A little overkill? Anti-lockdown protestor armed with a ROCKET LAUNCHER and two pistols in giant holsters becomes an internet hit as he takes time out from North Carolina demonstration to order a Subway (Daily Mail, 12th May 2020)
Maybe these people are idiots. Maybe the fake rocket launcher is a dumb flex. But responding with “see it, mock it, dismiss it“ approach, however tempting, is a bad habit to indulge. It can become a system of confirmation bias. By excluding everything disagreeable, we end up engaging only with the agreeable i.e. confirm what we already knew and block out any chance of learning something new.
The world, if we try to take in its entirety, can be information overload. We’ve no choice but to curate the data we engage with.
What should we use as criteria for curating the world of stuff that won’t descend into confirmation bias or alienation? Popularity is one metric. But the ultimate in popularity is viral content, and we know what’s viral is often bullshit.
Popularity is also highly subjective, but from the perspective of an individual at its epicentre, a popular belief feels like fact, e.g. in the country of Atlantis, the citizens believe in X. In every other country, the citizens believe X is nonsense. X becomes an accepted fact in Atlantis, and a strange custom of delusion everywhere else. This shouldn’t be a reason for hostility towards Atlantis.
Being locked into seeing world only from a first-person perspective is limiting. Most of our beliefs come from facts of life we absorb unconsciously, on trust, from our peers and our surroundings. Some people were lucky to have had an upbringing with both access to facts and an education in the tools needed to test them. Some were unlucky. It’s crass to deride the latter, uncivilized to show sympathy only to the former.
It’s good to practice seeing through other people’s eyes. Imperfect, but worthwhile. Find the point of empathy with the person behind a dispute is the key to sympathy (which makes communication better) and solution (if there is a way to reconcile the disagreement).
We must put popularity in its place. It is never a justification, if you care about ideals like truth and fact and moving forward in life. The popularity of a thing may be the reason you know about it, but should never define how much time you much time engrossed in it.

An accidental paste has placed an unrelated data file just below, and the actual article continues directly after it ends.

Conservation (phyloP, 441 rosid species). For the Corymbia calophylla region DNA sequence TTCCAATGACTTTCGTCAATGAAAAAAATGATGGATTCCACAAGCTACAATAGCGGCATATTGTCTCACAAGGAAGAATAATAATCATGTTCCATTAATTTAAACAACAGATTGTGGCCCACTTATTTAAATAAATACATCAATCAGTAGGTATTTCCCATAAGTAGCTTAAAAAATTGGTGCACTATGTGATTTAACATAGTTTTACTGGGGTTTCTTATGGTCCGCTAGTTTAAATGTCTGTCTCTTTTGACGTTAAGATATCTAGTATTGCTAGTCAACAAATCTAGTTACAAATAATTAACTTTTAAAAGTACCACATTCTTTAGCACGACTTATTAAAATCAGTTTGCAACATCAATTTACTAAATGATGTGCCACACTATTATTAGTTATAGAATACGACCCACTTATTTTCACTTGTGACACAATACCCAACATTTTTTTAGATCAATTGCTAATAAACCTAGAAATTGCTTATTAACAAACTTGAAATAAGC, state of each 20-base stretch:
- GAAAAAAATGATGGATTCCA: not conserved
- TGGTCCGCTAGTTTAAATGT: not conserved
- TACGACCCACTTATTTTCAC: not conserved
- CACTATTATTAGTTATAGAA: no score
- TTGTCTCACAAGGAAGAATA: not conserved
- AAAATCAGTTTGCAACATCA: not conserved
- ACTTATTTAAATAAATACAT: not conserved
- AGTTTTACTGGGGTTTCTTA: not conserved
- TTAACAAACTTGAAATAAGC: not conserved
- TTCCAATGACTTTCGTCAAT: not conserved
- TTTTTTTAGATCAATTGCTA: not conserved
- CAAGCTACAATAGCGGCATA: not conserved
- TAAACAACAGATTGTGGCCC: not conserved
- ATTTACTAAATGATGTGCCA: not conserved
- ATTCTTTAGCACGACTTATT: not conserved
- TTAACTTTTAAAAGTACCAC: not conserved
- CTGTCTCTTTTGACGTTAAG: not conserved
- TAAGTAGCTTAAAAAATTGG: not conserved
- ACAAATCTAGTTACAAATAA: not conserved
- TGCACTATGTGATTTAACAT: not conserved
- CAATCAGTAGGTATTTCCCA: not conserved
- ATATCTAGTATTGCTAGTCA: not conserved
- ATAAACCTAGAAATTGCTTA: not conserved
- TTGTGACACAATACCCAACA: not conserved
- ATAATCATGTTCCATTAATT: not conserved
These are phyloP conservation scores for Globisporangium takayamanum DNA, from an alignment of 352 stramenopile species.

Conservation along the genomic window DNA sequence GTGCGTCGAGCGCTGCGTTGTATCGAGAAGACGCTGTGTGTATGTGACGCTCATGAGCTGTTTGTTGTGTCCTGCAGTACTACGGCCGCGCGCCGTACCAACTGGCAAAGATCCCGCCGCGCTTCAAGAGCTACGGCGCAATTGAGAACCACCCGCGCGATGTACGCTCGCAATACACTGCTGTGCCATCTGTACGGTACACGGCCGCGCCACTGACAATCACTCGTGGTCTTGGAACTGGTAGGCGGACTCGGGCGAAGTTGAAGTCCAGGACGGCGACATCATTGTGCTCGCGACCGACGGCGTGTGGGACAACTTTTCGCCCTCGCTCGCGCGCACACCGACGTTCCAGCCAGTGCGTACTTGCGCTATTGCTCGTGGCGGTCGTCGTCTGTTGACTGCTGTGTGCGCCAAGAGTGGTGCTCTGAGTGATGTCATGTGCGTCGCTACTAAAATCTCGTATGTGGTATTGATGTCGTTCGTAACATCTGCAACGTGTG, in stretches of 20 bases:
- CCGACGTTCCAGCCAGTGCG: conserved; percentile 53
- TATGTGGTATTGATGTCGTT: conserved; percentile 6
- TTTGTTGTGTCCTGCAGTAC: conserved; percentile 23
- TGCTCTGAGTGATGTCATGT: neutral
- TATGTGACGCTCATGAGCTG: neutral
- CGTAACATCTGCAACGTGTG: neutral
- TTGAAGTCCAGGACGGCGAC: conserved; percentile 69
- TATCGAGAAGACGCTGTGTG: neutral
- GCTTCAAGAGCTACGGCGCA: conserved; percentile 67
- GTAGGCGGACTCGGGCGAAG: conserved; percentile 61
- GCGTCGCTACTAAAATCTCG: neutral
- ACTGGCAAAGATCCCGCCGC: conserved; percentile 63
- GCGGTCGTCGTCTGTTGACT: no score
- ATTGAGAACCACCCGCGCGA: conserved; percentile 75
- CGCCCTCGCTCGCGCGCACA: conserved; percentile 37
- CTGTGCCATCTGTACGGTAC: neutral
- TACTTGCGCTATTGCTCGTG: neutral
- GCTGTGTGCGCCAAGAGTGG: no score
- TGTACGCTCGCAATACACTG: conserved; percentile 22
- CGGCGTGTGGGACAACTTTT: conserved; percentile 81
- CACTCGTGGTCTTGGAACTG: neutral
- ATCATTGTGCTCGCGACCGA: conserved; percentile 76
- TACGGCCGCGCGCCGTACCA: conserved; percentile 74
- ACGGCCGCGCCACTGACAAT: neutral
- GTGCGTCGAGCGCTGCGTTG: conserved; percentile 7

It’s up to you to pinpoint objective reasons to value the popular thing, independent of “everybody else is into it”. There’s only so much time in the day. We must make choices about what we engage. Use familiarity and not popularity to decide how much time you give.
Rule of thumb: if it’s not familiar, make yourself familiar if it’s significant enough to deserve your finite time. If it’s familiar, give less time or no time at all. No point thinking over things you’ve thought through before. It doesn’t make you smarter and reinforces confirmation bias.
How much time should depend on how important it is to your life and how important it is to other people’s lives – if those other people are important to you. There’s no point researching an unfamiliar thing that’ll never affect your life and isn’t important to anyone else you love (or hate).
If we apply “see it, mock it, dismiss it” to everything outside an immediate circle of everyday familiarity, it’s a recipe for never evolving beyond the orthodoxy. As time goes by, a brain limited by orthodoxy becomes a brain marked by ignorance.
Cults commonly teach “see it, mock it, dismiss it” to cult-members as part of brainwashing, protecting against truths that risk undermining the cult’s agenda. Polarized society eventually absorbs the same brainwashing. It is tribal loyalty self-policing the edge of in-group orthodoxy, ring-fencing them against a better understanding of anything and anyone identified as out-group.
By making out-group connections less and less likely, polarization grows. Everybody loses in that dead-end dynamic.
Take these protestors in North Carolina. Life experience (peer pressure) conditions them to use “see it, mock it, dismiss it“ against threats to their team’s orthodoxy.
They invent vaccines to enforce socialist-like collaborations and then make injections compulsory to drug the gullible population. They impose indiscriminate lockdowns as a power play, to control people. They using the ‘we are in this together’ lie to train citizens to be subservient sheep. Meanwhile, a shadowy transnational cabal continues to lay the foundations of the New World Order.
There is a constant stream of media to define the orthodoxy. Daily news cycles respond to the need for detail on how to respond to every topic (according to your team or tribe). Conformity is a form of unquestioning, docile acquiescence, and through this truth gets rewritten by a political agenda. Common sense data on virus spreading, infection demographics, lockdown pros and cons: servants to the orthodoxy never engage.
Combine total conformity and constant social media conditioning and the individual drowns in cruel pastiche: whining social justice warriors, virtue signalling cryptofeminists, gun-toting anti-vaxxers, flat earth religious fundamentalists, Antifa bullying the elderly and the solo journalist, white supremacists enslaved to self-important conspiracy theories.
We can do better.